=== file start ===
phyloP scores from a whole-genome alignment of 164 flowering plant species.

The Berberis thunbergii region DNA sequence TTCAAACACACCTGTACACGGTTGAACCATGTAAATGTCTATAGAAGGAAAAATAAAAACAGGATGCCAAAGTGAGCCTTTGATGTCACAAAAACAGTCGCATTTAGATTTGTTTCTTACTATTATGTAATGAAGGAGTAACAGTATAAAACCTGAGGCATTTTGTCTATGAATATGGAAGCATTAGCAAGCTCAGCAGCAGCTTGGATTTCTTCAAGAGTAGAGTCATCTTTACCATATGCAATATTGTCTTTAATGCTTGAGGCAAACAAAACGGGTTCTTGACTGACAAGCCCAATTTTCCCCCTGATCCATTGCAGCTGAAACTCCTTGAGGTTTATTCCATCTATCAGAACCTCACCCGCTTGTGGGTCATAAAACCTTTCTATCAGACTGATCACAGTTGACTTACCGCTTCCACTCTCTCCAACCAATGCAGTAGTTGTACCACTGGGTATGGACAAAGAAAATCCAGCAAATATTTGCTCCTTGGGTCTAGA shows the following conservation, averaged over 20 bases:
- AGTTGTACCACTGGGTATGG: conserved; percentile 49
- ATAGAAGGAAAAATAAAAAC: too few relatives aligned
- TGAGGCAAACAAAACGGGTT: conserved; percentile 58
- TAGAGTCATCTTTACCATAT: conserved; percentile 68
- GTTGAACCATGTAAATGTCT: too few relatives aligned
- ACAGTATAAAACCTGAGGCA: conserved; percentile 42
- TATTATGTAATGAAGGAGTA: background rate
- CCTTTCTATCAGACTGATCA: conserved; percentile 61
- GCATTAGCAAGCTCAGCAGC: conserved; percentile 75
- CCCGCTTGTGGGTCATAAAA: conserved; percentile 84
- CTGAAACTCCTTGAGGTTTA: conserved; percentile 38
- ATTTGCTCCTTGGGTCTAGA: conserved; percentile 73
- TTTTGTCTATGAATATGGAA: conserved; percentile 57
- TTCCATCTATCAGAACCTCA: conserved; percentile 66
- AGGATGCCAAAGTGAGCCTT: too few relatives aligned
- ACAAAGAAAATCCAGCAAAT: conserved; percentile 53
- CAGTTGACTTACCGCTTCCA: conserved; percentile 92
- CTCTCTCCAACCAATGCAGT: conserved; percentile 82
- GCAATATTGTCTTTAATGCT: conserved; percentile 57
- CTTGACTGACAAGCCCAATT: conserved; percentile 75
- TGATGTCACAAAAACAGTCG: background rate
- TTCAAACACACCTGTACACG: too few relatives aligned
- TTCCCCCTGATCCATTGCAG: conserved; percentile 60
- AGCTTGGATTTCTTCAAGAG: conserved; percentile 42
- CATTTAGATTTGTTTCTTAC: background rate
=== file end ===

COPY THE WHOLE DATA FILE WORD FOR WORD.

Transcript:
phyloP scores from a whole-genome alignment of 164 flowering plant species.

The Berberis thunbergii region DNA sequence TTCAAACACACCTGTACACGGTTGAACCATGTAAATGTCTATAGAAGGAAAAATAAAAACAGGATGCCAAAGTGAGCCTTTGATGTCACAAAAACAGTCGCATTTAGATTTGTTTCTTACTATTATGTAATGAAGGAGTAACAGTATAAAACCTGAGGCATTTTGTCTATGAATATGGAAGCATTAGCAAGCTCAGCAGCAGCTTGGATTTCTTCAAGAGTAGAGTCATCTTTACCATATGCAATATTGTCTTTAATGCTTGAGGCAAACAAAACGGGTTCTTGACTGACAAGCCCAATTTTCCCCCTGATCCATTGCAGCTGAAACTCCTTGAGGTTTATTCCATCTATCAGAACCTCACCCGCTTGTGGGTCATAAAACCTTTCTATCAGACTGATCACAGTTGACTTACCGCTTCCACTCTCTCCAACCAATGCAGTAGTTGTACCACTGGGTATGGACAAAGAAAATCCAGCAAATATTTGCTCCTTGGGTCTAGA shows the following conservation, averaged over 20 bases:
- AGTTGTACCACTGGGTATGG: conserved; percentile 49
- ATAGAAGGAAAAATAAAAAC: too few relatives aligned
- TGAGGCAAACAAAACGGGTT: conserved; percentile 58
- TAGAGTCATCTTTACCATAT: conserved; percentile 68
- GTTGAACCATGTAAATGTCT: too few relatives aligned
- ACAGTATAAAACCTGAGGCA: conserved; percentile 42
- TATTATGTAATGAAGGAGTA: background rate
- CCTTTCTATCAGACTGATCA: conserved; percentile 61
- GCATTAGCAAGCTCAGCAGC: conserved; percentile 75
- CCCGCTTGTGGGTCATAAAA: conserved; percentile 84
- CTGAAACTCCTTGAGGTTTA: conserved; percentile 38
- ATTTGCTCCTTGGGTCTAGA: conserved; percentile 73
- TTTTGTCTATGAATATGGAA: conserved; percentile 57
- TTCCATCTATCAGAACCTCA: conserved; percentile 66
- AGGATGCCAAAGTGAGCCTT: too few relatives aligned
- ACAAAGAAAATCCAGCAAAT: conserved; percentile 53
- CAGTTGACTTACCGCTTCCA: conserved; percentile 92
- CTCTCTCCAACCAATGCAGT: conserved; percentile 82
- GCAATATTGTCTTTAATGCT: conserved; percentile 57
- CTTGACTGACAAGCCCAATT: conserved; percentile 75
- TGATGTCACAAAAACAGTCG: background rate
- TTCAAACACACCTGTACACG: too few relatives aligned
- TTCCCCCTGATCCATTGCAG: conserved; percentile 60
- AGCTTGGATTTCTTCAAGAG: conserved; percentile 42
- CATTTAGATTTGTTTCTTAC: background rate